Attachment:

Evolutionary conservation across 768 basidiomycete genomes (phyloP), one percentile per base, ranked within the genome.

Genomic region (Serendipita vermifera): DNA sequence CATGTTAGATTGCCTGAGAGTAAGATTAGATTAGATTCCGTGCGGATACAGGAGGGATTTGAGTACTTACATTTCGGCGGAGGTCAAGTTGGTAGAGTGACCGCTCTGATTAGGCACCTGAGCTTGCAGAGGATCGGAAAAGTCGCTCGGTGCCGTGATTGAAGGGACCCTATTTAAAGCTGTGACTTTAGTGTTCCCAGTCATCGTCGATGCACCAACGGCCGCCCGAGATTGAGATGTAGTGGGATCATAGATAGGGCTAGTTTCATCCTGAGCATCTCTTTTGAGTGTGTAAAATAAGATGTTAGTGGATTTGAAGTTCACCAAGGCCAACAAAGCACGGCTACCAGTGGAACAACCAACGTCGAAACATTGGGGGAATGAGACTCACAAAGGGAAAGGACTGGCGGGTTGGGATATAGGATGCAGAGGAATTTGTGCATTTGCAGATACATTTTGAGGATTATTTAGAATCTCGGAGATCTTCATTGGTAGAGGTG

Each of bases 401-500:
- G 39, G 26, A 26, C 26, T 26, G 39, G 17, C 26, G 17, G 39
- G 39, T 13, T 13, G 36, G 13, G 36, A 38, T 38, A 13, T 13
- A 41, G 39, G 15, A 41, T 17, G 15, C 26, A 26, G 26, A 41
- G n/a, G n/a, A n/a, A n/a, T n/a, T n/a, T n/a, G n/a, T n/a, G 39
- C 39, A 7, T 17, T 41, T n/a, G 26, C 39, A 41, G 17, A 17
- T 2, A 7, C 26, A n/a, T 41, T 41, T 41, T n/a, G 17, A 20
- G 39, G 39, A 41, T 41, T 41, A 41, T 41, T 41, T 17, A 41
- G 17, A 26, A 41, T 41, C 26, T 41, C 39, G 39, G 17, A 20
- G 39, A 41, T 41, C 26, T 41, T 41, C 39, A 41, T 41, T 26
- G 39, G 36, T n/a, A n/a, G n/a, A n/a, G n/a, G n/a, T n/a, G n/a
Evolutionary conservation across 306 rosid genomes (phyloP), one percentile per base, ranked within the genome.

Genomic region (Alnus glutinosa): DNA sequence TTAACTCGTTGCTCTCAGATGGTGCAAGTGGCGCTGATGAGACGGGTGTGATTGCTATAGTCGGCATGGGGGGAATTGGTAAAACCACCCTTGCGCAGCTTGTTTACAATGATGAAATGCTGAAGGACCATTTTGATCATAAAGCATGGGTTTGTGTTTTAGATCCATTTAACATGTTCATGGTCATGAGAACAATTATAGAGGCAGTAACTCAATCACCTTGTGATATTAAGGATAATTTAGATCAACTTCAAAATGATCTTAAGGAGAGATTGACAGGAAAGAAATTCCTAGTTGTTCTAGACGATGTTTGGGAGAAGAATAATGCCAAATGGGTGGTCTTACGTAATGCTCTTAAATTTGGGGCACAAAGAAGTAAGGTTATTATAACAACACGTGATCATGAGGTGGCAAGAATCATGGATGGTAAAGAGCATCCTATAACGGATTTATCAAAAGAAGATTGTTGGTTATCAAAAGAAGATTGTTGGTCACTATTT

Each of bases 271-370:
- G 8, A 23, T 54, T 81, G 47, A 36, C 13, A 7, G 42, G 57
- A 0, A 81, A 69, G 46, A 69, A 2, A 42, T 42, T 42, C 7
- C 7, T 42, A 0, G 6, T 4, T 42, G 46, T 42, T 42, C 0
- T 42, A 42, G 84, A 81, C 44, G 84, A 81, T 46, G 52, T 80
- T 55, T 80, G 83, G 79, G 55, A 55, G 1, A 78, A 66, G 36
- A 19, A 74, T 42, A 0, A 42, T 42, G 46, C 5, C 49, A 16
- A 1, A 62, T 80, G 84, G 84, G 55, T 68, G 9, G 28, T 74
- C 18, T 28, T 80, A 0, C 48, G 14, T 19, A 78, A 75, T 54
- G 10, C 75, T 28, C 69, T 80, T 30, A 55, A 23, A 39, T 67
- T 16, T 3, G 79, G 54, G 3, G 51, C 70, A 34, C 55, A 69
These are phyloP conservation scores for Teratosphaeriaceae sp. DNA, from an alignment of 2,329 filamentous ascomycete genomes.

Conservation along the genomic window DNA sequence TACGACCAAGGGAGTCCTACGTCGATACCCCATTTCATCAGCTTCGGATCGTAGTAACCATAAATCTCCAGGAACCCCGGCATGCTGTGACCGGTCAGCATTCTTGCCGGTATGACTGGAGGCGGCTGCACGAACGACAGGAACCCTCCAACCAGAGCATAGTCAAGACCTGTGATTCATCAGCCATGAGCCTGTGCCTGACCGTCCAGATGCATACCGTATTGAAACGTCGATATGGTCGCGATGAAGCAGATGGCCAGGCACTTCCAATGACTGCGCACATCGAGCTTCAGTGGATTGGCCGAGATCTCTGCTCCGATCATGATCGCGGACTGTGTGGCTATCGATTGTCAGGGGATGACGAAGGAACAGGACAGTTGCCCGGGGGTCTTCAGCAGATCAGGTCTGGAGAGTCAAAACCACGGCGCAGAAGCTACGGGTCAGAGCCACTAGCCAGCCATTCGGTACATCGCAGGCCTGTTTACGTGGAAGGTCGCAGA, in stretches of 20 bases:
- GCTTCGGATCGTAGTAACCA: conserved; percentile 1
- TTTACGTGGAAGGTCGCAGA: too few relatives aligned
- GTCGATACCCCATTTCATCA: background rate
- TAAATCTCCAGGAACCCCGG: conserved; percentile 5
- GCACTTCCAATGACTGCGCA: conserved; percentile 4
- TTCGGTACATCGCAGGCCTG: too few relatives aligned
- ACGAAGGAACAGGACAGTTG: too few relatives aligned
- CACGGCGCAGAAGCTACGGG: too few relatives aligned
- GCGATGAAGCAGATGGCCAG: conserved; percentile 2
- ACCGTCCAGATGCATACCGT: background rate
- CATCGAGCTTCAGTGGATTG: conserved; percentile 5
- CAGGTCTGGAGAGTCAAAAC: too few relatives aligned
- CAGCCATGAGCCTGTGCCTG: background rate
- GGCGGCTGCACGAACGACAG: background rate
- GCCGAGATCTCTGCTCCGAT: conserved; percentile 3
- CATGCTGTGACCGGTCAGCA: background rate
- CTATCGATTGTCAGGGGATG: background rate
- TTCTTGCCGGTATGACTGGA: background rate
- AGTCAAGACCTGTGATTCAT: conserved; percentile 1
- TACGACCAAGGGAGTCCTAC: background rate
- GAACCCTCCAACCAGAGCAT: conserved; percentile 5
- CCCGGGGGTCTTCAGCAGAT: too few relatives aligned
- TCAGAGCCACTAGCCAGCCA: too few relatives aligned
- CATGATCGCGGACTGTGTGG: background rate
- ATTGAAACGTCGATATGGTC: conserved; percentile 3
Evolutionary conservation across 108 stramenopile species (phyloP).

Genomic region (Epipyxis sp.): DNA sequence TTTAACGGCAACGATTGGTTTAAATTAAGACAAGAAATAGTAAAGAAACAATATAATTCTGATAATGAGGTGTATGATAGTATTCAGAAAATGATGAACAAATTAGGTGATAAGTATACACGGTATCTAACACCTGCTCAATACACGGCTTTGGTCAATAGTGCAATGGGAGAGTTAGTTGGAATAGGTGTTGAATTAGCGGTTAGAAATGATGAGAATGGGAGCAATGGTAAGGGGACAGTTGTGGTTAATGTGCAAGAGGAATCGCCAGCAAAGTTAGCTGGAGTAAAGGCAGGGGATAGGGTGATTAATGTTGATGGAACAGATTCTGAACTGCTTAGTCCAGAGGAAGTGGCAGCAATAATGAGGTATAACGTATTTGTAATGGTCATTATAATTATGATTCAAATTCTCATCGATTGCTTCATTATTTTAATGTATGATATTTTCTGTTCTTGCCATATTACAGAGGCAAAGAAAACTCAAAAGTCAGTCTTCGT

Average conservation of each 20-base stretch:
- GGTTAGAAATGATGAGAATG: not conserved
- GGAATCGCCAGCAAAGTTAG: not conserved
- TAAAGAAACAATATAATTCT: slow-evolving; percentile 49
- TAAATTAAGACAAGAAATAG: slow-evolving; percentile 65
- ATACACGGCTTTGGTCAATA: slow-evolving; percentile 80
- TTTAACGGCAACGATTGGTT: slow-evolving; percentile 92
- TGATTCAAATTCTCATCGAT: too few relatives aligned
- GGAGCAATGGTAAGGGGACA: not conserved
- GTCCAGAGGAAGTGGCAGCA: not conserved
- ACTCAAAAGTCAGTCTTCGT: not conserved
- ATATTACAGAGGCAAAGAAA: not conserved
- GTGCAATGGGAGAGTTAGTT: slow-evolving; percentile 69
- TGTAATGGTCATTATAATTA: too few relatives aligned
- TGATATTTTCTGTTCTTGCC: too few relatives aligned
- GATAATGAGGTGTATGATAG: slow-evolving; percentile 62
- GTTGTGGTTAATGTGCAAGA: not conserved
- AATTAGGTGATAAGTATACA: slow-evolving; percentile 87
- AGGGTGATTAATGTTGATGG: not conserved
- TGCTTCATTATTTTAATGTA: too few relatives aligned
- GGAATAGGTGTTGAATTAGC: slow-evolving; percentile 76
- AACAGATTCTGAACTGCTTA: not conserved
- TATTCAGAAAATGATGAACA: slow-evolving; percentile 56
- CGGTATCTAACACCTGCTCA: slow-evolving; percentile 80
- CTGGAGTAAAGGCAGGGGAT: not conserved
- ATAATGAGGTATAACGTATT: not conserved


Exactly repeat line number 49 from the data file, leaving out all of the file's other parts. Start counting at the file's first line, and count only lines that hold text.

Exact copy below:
- GAACCCTCCAACCAGAGCAT: conserved; percentile 5